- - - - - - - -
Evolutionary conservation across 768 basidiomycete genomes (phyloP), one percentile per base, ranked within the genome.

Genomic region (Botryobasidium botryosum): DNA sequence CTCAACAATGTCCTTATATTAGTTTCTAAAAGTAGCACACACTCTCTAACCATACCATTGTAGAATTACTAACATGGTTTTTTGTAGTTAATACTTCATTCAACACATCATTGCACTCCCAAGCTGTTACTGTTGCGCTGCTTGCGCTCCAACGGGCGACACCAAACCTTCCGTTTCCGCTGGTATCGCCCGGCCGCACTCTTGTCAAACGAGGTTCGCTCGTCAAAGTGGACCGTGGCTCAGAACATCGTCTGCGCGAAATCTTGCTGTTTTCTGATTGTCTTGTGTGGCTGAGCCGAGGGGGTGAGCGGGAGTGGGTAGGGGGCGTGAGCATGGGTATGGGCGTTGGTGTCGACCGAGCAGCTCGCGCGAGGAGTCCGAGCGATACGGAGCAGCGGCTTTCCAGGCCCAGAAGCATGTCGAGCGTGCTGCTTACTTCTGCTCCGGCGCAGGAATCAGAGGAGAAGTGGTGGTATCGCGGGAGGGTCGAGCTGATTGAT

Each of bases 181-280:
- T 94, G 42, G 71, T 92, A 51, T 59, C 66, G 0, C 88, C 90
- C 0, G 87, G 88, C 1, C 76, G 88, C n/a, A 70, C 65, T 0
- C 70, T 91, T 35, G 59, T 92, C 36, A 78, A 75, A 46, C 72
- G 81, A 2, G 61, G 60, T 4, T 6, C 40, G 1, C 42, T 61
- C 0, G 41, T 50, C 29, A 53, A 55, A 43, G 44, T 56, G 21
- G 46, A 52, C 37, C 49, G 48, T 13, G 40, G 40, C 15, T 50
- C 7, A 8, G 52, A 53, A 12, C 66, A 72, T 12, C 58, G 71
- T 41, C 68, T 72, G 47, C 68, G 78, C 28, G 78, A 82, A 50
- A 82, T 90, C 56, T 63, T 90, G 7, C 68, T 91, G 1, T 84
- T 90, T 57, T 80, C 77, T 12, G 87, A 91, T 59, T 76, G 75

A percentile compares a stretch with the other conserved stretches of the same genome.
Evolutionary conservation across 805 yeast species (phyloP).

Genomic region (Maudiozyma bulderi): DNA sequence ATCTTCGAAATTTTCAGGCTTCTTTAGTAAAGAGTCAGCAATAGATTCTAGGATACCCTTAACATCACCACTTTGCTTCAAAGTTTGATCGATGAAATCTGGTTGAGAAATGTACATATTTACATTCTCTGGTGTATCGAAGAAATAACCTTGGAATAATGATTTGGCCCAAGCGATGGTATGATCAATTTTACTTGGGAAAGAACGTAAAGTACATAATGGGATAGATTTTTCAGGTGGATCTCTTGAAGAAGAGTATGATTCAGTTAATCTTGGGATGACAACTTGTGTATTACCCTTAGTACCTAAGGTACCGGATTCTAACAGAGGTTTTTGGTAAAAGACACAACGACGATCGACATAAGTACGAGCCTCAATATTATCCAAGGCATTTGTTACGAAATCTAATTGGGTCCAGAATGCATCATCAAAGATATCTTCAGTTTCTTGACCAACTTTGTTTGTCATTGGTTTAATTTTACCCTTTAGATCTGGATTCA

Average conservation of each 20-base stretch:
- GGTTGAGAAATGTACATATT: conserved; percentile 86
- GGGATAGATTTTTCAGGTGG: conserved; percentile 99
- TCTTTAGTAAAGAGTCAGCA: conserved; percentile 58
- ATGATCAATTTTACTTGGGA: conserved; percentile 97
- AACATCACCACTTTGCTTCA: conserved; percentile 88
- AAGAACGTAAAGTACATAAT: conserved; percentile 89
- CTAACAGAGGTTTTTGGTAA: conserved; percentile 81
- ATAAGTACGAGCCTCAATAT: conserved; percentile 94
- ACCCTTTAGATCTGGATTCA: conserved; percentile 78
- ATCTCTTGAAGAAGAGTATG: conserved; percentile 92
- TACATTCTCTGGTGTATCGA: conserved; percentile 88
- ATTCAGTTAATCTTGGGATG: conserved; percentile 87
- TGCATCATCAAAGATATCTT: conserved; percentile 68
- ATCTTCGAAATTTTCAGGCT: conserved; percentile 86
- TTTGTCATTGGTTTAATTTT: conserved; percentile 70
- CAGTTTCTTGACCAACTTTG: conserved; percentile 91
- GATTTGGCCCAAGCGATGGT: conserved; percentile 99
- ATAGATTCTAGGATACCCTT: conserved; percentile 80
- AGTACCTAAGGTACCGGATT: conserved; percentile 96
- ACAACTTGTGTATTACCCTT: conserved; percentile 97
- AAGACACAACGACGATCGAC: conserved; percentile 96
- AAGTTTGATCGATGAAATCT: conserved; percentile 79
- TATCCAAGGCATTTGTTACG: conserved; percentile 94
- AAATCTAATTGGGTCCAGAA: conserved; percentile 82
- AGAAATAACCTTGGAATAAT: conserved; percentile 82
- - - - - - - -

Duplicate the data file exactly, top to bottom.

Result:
Evolutionary conservation across 768 basidiomycete genomes (phyloP), one percentile per base, ranked within the genome.

Genomic region (Botryobasidium botryosum): DNA sequence CTCAACAATGTCCTTATATTAGTTTCTAAAAGTAGCACACACTCTCTAACCATACCATTGTAGAATTACTAACATGGTTTTTTGTAGTTAATACTTCATTCAACACATCATTGCACTCCCAAGCTGTTACTGTTGCGCTGCTTGCGCTCCAACGGGCGACACCAAACCTTCCGTTTCCGCTGGTATCGCCCGGCCGCACTCTTGTCAAACGAGGTTCGCTCGTCAAAGTGGACCGTGGCTCAGAACATCGTCTGCGCGAAATCTTGCTGTTTTCTGATTGTCTTGTGTGGCTGAGCCGAGGGGGTGAGCGGGAGTGGGTAGGGGGCGTGAGCATGGGTATGGGCGTTGGTGTCGACCGAGCAGCTCGCGCGAGGAGTCCGAGCGATACGGAGCAGCGGCTTTCCAGGCCCAGAAGCATGTCGAGCGTGCTGCTTACTTCTGCTCCGGCGCAGGAATCAGAGGAGAAGTGGTGGTATCGCGGGAGGGTCGAGCTGATTGAT

Each of bases 181-280:
- T 94, G 42, G 71, T 92, A 51, T 59, C 66, G 0, C 88, C 90
- C 0, G 87, G 88, C 1, C 76, G 88, C n/a, A 70, C 65, T 0
- C 70, T 91, T 35, G 59, T 92, C 36, A 78, A 75, A 46, C 72
- G 81, A 2, G 61, G 60, T 4, T 6, C 40, G 1, C 42, T 61
- C 0, G 41, T 50, C 29, A 53, A 55, A 43, G 44, T 56, G 21
- G 46, A 52, C 37, C 49, G 48, T 13, G 40, G 40, C 15, T 50
- C 7, A 8, G 52, A 53, A 12, C 66, A 72, T 12, C 58, G 71
- T 41, C 68, T 72, G 47, C 68, G 78, C 28, G 78, A 82, A 50
- A 82, T 90, C 56, T 63, T 90, G 7, C 68, T 91, G 1, T 84
- T 90, T 57, T 80, C 77, T 12, G 87, A 91, T 59, T 76, G 75

A percentile compares a stretch with the other conserved stretches of the same genome.
Evolutionary conservation across 805 yeast species (phyloP).

Genomic region (Maudiozyma bulderi): DNA sequence ATCTTCGAAATTTTCAGGCTTCTTTAGTAAAGAGTCAGCAATAGATTCTAGGATACCCTTAACATCACCACTTTGCTTCAAAGTTTGATCGATGAAATCTGGTTGAGAAATGTACATATTTACATTCTCTGGTGTATCGAAGAAATAACCTTGGAATAATGATTTGGCCCAAGCGATGGTATGATCAATTTTACTTGGGAAAGAACGTAAAGTACATAATGGGATAGATTTTTCAGGTGGATCTCTTGAAGAAGAGTATGATTCAGTTAATCTTGGGATGACAACTTGTGTATTACCCTTAGTACCTAAGGTACCGGATTCTAACAGAGGTTTTTGGTAAAAGACACAACGACGATCGACATAAGTACGAGCCTCAATATTATCCAAGGCATTTGTTACGAAATCTAATTGGGTCCAGAATGCATCATCAAAGATATCTTCAGTTTCTTGACCAACTTTGTTTGTCATTGGTTTAATTTTACCCTTTAGATCTGGATTCA

Average conservation of each 20-base stretch:
- GGTTGAGAAATGTACATATT: conserved; percentile 86
- GGGATAGATTTTTCAGGTGG: conserved; percentile 99
- TCTTTAGTAAAGAGTCAGCA: conserved; percentile 58
- ATGATCAATTTTACTTGGGA: conserved; percentile 97
- AACATCACCACTTTGCTTCA: conserved; percentile 88
- AAGAACGTAAAGTACATAAT: conserved; percentile 89
- CTAACAGAGGTTTTTGGTAA: conserved; percentile 81
- ATAAGTACGAGCCTCAATAT: conserved; percentile 94
- ACCCTTTAGATCTGGATTCA: conserved; percentile 78
- ATCTCTTGAAGAAGAGTATG: conserved; percentile 92
- TACATTCTCTGGTGTATCGA: conserved; percentile 88
- ATTCAGTTAATCTTGGGATG: conserved; percentile 87
- TGCATCATCAAAGATATCTT: conserved; percentile 68
- ATCTTCGAAATTTTCAGGCT: conserved; percentile 86
- TTTGTCATTGGTTTAATTTT: conserved; percentile 70
- CAGTTTCTTGACCAACTTTG: conserved; percentile 91
- GATTTGGCCCAAGCGATGGT: conserved; percentile 99
- ATAGATTCTAGGATACCCTT: conserved; percentile 80
- AGTACCTAAGGTACCGGATT: conserved; percentile 96
- ACAACTTGTGTATTACCCTT: conserved; percentile 97
- AAGACACAACGACGATCGAC: conserved; percentile 96
- AAGTTTGATCGATGAAATCT: conserved; percentile 79
- TATCCAAGGCATTTGTTACG: conserved; percentile 94
- AAATCTAATTGGGTCCAGAA: conserved; percentile 82
- AGAAATAACCTTGGAATAAT: conserved; percentile 82